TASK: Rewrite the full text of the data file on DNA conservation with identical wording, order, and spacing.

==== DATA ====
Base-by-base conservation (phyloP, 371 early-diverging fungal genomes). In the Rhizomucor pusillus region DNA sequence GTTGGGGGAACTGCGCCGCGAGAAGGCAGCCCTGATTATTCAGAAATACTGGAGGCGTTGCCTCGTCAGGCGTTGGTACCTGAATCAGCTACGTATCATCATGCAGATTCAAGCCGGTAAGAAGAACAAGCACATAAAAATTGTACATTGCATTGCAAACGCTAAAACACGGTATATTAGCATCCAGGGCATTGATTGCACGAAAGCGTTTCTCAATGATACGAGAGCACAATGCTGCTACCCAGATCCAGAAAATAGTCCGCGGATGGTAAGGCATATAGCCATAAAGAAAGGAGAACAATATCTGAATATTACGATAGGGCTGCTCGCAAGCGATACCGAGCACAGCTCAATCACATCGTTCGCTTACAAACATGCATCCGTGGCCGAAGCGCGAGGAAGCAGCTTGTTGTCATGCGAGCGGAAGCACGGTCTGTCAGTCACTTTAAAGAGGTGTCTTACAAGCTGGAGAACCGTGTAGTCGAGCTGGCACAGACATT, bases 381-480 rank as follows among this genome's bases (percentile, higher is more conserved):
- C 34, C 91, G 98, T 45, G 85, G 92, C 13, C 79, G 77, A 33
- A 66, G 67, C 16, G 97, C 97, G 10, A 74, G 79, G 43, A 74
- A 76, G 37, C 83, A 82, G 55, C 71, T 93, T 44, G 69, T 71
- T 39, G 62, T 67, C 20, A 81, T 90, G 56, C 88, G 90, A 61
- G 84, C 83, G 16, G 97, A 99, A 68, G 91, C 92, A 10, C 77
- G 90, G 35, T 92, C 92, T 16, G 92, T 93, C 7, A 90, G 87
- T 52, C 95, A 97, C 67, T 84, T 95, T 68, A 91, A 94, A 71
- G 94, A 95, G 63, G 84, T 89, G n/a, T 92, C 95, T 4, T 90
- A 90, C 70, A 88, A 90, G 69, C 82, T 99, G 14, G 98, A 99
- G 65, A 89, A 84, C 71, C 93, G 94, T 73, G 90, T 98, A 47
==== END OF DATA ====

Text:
Base-by-base conservation (phyloP, 371 early-diverging fungal genomes). In the Rhizomucor pusillus region DNA sequence GTTGGGGGAACTGCGCCGCGAGAAGGCAGCCCTGATTATTCAGAAATACTGGAGGCGTTGCCTCGTCAGGCGTTGGTACCTGAATCAGCTACGTATCATCATGCAGATTCAAGCCGGTAAGAAGAACAAGCACATAAAAATTGTACATTGCATTGCAAACGCTAAAACACGGTATATTAGCATCCAGGGCATTGATTGCACGAAAGCGTTTCTCAATGATACGAGAGCACAATGCTGCTACCCAGATCCAGAAAATAGTCCGCGGATGGTAAGGCATATAGCCATAAAGAAAGGAGAACAATATCTGAATATTACGATAGGGCTGCTCGCAAGCGATACCGAGCACAGCTCAATCACATCGTTCGCTTACAAACATGCATCCGTGGCCGAAGCGCGAGGAAGCAGCTTGTTGTCATGCGAGCGGAAGCACGGTCTGTCAGTCACTTTAAAGAGGTGTCTTACAAGCTGGAGAACCGTGTAGTCGAGCTGGCACAGACATT, bases 381-480 rank as follows among this genome's bases (percentile, higher is more conserved):
- C 34, C 91, G 98, T 45, G 85, G 92, C 13, C 79, G 77, A 33
- A 66, G 67, C 16, G 97, C 97, G 10, A 74, G 79, G 43, A 74
- A 76, G 37, C 83, A 82, G 55, C 71, T 93, T 44, G 69, T 71
- T 39, G 62, T 67, C 20, A 81, T 90, G 56, C 88, G 90, A 61
- G 84, C 83, G 16, G 97, A 99, A 68, G 91, C 92, A 10, C 77
- G 90, G 35, T 92, C 92, T 16, G 92, T 93, C 7, A 90, G 87
- T 52, C 95, A 97, C 67, T 84, T 95, T 68, A 91, A 94, A 71
- G 94, A 95, G 63, G 84, T 89, G n/a, T 92, C 95, T 4, T 90
- A 90, C 70, A 88, A 90, G 69, C 82, T 99, G 14, G 98, A 99
- G 65, A 89, A 84, C 71, C 93, G 94, T 73, G 90, T 98, A 47